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Arun Khanna

I conjecture that fast food firms increase advertizing in years when average consumer disposable income per free hours per week (free hours=total hours-work hours-commute time-sleeping hours) goes up. In years with higher consumer income per free hour consumers making the leisure time/spending money on the margin tradeoff prefer buying fast food rather than cooking. Hence it appears like advertizing is correlated with growing children obesity when it is the underlying omitted variable which drives the relation.
In my subjective opinion, more and more people worldwide are making a socially sub-optimal tradeoff between making money versus time spent on parenting.

Josh Doherty

I have not seen the study, but it seems to focus on the "overall" levels of fastfood consumption. It seems to me that the study might be overlooking a key driver. Specifically, that it is focused on the generation of children produced by the Baby Boomers. More Baby Boomers = more (larger population pool)children = more overall cosumption of fastfood.

Finally, it seems unforgivable that the study would omit the previous findings of the influence of cost/gram of fat and the influence of sedentary activities. This smells like a government agency seeking to yank emotional strings to expand government influence/regulation.

Josh Doherty

Follow-up point:

Banning advertising of fatty foods might meant that less attention is paid to these foods. Out of sight, out of mind. As result, it is possible that a lack of public debate coulod cause people, especially the poor and uneducated, to consume more fatty fastfoods. The mindset might become "if no one is telling me it is bad, it must be good."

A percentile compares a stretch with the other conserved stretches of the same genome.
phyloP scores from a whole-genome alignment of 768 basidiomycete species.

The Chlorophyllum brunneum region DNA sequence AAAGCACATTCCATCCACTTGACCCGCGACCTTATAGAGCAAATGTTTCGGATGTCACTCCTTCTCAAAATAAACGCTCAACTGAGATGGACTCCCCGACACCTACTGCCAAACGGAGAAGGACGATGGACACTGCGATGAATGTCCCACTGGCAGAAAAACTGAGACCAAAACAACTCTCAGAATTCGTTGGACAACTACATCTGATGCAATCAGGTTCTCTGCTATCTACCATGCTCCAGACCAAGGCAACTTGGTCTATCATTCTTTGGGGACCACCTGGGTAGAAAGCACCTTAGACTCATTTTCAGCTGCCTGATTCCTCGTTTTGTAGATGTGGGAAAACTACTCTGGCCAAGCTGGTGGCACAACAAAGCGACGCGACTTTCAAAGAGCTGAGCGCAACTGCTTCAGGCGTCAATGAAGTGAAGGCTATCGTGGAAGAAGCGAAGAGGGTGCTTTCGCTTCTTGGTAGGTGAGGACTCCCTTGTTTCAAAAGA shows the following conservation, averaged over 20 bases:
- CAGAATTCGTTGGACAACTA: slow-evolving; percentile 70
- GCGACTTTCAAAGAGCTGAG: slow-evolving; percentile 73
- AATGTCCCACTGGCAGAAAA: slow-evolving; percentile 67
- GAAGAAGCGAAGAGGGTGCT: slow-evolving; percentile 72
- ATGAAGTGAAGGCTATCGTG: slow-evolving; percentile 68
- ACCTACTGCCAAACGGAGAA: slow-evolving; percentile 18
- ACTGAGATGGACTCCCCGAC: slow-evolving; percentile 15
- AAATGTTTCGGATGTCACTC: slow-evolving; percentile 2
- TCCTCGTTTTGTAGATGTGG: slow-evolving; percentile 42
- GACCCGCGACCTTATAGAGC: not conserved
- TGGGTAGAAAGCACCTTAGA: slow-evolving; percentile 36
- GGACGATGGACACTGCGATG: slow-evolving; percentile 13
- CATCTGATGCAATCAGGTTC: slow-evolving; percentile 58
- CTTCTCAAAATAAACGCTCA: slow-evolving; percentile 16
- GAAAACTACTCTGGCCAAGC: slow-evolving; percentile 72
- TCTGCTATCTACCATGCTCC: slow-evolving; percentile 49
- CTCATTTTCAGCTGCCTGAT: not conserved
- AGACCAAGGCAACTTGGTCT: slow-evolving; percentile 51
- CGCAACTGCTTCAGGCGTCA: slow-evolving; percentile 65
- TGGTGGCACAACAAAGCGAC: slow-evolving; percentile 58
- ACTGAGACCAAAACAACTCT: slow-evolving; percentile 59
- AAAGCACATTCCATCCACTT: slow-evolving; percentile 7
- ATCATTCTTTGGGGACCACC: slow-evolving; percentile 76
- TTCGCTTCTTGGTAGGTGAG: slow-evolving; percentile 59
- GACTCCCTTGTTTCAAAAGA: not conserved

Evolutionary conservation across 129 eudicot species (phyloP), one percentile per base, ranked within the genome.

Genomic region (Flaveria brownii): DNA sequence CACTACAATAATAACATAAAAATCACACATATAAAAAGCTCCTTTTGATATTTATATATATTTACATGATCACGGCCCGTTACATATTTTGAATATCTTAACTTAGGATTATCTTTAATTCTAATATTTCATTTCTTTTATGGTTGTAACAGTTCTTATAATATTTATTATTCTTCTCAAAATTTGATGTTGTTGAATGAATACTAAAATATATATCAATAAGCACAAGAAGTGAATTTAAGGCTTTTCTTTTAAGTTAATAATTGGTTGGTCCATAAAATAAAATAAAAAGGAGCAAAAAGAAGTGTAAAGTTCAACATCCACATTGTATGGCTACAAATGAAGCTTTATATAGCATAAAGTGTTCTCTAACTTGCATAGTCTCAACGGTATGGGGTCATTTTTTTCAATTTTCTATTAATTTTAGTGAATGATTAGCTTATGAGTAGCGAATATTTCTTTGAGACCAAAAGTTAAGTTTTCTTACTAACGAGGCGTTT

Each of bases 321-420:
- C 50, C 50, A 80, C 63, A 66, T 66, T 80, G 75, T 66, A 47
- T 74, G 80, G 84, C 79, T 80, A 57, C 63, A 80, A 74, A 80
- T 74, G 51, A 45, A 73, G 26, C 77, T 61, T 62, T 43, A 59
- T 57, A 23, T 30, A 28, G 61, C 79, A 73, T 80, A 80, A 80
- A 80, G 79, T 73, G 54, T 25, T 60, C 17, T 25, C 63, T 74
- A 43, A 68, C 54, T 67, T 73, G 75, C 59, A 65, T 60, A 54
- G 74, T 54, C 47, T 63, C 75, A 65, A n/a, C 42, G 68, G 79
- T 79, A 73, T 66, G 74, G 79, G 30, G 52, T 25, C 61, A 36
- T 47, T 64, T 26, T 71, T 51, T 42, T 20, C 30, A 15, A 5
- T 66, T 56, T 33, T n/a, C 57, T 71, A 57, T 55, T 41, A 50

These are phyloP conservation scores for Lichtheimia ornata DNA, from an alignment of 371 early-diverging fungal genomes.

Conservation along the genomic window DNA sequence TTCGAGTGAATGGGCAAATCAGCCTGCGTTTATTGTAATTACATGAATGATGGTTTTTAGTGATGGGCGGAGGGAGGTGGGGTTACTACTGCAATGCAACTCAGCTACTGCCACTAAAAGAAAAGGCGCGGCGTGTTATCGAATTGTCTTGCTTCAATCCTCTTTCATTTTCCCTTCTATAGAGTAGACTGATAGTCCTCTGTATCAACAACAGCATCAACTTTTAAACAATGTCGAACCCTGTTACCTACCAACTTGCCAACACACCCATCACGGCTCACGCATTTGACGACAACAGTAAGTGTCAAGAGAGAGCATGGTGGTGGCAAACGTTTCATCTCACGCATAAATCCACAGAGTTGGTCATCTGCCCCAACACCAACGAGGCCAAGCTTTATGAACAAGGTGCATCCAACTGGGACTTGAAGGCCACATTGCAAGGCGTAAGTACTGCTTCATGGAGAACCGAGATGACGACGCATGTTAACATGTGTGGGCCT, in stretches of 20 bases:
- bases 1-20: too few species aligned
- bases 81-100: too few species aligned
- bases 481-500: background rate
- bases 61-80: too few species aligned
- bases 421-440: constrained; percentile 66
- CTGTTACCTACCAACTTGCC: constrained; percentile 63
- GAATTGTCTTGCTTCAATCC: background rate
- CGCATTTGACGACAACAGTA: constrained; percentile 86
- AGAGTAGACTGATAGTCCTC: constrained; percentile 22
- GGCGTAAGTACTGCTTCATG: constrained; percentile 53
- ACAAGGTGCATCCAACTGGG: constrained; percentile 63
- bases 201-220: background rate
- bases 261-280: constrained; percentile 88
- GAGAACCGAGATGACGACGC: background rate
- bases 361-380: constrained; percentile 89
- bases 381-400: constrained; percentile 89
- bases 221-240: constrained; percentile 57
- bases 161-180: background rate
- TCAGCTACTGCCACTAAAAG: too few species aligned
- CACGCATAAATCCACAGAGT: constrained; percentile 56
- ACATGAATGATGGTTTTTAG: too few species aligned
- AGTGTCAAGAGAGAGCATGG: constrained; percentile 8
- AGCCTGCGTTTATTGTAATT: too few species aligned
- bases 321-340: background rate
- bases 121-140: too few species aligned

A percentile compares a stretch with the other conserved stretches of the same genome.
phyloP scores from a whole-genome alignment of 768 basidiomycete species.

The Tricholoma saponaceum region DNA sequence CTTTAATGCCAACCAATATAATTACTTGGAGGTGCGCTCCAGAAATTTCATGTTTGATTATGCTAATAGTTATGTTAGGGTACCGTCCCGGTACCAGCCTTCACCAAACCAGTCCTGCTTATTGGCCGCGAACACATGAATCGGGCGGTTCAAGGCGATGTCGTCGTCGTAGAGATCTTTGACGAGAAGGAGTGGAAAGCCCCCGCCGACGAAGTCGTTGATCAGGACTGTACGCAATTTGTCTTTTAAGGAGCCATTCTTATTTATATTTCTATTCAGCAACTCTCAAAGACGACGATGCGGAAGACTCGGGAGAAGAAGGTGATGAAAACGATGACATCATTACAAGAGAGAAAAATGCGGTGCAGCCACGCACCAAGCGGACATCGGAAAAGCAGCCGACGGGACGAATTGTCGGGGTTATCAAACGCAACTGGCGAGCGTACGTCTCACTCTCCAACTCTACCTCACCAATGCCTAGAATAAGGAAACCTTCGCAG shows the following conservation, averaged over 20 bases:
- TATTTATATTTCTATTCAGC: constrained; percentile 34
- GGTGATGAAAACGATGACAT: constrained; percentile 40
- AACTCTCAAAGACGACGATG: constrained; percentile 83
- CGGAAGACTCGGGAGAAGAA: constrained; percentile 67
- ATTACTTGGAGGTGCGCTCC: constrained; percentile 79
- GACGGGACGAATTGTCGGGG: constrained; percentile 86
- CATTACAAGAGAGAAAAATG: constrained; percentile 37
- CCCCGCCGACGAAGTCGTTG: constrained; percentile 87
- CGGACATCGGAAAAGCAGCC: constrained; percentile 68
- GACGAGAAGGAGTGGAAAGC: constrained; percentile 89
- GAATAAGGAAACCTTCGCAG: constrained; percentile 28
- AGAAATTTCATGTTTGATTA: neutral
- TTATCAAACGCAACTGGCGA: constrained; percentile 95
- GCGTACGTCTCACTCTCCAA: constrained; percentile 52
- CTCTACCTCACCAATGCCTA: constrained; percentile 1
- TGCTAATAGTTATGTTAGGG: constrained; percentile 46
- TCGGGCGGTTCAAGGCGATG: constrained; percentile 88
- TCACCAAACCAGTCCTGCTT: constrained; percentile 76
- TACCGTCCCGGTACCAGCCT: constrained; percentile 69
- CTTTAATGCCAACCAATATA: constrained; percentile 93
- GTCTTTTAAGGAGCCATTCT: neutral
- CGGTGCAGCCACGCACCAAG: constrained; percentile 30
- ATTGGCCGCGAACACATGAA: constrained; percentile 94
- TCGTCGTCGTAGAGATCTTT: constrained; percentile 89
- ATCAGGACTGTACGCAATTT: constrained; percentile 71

One solution might be more interactive new media coupled with exercise. I find televisions mounted on exercise machines to help with the ennui of repetitious physical exercise. It also boosts productivity: why watch Saturday business news on a couch when you can do so at the gym? I am still waiting for internet kiosks mounted to exercise machines (to enable blogging while exercising). iPod docking stations might also be very nifty.

What appeals to me might not appeal to youths, so more experiments and research on youths may be needed.

I find french fries somewhat addictive.


It's not just that people are no longer paid to expend calories, it's that we've designed whole neighborhoods, workplaces, etc., to be hostile to doing so. The last neighborhood we lived in was close to a bunch of stores, but had no sidewalks or crosswalks, so that it was basically unworkable to walk with my kids to these nearby stores. Around my office, getting more than a block or two away involves a bunch of walking alongside a busy road with no sidewalk, crossing streets with no signals for pedestrians to cross, etc. There's no reason for this but bad planning.


A lot of healthy stuff does not sell well, especially in large enough volume for companies driven by economies of scale. Consider coffee. People want coffee products made for them, and made with lots of chocolate and cream and other perks.


The intersection of virtual reality video games and exercise might be entertaining.

John Luik